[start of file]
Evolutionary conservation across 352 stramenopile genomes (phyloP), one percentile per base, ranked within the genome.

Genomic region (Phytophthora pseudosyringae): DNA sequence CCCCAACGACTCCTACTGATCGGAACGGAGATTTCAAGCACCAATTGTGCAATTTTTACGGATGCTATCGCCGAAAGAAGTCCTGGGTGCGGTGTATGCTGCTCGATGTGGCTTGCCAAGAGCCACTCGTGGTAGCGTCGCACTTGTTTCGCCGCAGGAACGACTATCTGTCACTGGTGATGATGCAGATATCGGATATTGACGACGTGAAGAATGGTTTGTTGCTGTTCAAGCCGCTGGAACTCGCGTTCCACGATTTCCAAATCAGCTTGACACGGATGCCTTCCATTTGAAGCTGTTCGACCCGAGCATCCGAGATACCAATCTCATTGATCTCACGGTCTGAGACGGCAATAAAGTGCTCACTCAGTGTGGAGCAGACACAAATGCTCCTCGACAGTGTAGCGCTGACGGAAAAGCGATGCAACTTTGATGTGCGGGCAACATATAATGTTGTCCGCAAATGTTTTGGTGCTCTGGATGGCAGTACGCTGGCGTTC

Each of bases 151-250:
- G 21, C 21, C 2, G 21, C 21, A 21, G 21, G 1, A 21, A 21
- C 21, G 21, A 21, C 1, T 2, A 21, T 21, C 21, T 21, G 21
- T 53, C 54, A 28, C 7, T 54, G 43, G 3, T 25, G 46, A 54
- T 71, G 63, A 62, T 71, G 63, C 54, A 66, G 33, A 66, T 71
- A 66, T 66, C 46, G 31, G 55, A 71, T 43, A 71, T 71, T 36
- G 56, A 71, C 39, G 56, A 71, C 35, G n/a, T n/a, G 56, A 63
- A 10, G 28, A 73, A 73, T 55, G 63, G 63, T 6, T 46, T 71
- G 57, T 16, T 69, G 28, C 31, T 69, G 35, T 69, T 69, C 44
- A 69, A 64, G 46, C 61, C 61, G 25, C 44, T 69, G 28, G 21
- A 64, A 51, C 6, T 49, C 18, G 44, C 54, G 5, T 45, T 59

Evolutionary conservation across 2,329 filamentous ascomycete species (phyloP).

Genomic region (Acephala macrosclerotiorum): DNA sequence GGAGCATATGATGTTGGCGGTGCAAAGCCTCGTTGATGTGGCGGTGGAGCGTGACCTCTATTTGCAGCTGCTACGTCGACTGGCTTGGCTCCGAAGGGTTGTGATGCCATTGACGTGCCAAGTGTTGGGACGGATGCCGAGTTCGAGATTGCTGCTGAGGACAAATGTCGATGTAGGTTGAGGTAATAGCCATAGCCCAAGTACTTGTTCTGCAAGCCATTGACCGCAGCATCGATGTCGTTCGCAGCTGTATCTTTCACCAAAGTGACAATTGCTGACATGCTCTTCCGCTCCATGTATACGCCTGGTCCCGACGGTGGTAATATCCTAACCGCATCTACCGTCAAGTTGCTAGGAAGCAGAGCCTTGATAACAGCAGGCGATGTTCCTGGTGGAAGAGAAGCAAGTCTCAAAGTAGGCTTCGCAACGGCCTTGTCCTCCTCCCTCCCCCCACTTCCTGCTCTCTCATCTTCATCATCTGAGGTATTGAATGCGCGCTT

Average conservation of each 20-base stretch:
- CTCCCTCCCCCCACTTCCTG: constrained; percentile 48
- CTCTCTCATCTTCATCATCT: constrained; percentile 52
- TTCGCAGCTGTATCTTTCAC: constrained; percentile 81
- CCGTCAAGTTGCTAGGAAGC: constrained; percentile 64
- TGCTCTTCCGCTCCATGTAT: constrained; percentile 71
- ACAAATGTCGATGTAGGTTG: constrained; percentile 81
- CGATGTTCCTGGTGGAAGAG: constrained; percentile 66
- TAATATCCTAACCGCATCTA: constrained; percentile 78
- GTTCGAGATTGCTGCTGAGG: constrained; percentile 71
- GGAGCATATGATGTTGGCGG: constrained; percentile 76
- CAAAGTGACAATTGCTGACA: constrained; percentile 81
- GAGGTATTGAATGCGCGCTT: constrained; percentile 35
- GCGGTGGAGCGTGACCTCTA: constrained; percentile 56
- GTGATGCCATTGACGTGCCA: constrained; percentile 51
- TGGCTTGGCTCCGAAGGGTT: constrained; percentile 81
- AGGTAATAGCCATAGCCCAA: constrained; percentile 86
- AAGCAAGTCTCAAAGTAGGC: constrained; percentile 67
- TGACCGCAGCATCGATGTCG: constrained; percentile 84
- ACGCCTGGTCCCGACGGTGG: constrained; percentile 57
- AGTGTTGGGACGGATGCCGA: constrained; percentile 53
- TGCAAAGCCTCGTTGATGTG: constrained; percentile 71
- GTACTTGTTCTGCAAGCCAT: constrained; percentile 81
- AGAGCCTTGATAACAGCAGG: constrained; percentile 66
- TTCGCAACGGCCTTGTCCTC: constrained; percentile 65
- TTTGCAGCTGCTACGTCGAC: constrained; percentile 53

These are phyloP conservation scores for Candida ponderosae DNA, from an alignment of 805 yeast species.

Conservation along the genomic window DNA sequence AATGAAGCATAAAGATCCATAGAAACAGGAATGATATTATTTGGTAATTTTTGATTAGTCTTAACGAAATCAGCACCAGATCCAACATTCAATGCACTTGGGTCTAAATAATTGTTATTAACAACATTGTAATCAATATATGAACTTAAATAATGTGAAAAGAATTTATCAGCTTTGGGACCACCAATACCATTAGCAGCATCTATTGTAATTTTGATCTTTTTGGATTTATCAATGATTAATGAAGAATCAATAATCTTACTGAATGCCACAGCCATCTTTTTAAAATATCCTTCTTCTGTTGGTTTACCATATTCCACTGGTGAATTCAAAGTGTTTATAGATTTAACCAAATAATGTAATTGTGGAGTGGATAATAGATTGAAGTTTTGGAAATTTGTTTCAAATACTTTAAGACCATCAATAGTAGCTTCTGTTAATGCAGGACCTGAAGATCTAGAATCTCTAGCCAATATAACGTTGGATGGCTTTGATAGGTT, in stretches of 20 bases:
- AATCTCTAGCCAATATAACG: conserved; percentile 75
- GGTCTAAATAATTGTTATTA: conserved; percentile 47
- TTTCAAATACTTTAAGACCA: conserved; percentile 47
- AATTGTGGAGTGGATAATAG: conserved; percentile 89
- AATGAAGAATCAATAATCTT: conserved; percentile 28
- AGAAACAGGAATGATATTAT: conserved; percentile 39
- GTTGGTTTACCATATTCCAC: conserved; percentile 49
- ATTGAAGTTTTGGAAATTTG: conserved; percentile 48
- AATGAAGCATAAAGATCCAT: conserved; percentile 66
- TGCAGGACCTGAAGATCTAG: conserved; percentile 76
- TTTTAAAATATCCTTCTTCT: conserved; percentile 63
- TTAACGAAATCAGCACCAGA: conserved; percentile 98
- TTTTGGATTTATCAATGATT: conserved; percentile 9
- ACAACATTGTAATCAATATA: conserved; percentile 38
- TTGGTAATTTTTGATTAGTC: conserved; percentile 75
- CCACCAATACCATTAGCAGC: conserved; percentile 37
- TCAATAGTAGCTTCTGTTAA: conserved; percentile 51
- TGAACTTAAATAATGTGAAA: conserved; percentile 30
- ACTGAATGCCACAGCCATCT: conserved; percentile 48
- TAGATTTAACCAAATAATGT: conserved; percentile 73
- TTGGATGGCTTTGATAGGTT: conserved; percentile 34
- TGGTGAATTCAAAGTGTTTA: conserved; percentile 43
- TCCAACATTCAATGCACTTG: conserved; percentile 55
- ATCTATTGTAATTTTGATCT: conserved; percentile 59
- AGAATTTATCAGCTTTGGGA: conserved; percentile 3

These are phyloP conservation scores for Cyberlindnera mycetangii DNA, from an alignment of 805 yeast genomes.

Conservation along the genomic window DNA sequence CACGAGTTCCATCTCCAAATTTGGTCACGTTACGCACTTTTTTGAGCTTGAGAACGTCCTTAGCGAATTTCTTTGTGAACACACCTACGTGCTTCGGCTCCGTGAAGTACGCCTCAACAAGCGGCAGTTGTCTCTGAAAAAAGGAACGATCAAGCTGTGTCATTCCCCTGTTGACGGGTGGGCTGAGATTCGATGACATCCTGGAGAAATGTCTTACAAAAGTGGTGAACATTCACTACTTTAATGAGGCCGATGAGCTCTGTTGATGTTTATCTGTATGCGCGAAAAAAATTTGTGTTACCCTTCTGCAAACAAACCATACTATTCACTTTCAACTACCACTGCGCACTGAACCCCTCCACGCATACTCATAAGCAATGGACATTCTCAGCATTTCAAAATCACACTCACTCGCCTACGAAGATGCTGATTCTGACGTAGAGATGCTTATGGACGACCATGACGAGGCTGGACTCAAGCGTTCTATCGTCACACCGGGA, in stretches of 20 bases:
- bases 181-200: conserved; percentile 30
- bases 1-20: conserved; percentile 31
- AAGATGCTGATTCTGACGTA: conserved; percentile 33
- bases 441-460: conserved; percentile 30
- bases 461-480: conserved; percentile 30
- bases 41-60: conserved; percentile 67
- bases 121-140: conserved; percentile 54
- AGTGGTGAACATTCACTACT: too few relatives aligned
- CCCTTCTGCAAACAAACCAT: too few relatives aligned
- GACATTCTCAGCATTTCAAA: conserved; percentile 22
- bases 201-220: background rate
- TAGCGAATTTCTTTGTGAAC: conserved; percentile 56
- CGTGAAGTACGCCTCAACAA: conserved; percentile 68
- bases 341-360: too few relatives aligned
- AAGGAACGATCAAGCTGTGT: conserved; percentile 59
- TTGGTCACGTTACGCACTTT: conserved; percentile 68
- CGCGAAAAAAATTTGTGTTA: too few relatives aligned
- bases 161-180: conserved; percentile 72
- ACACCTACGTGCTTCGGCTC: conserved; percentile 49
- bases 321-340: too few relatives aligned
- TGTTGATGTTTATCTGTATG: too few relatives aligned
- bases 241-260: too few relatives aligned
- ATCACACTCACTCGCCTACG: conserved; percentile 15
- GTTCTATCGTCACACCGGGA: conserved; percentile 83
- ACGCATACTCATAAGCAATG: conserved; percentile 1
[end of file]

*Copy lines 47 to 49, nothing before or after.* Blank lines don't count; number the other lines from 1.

- AATTGTGGAGTGGATAATAG: conserved; percentile 89
- AATGAAGAATCAATAATCTT: conserved; percentile 28
- AGAAACAGGAATGATATTAT: conserved; percentile 39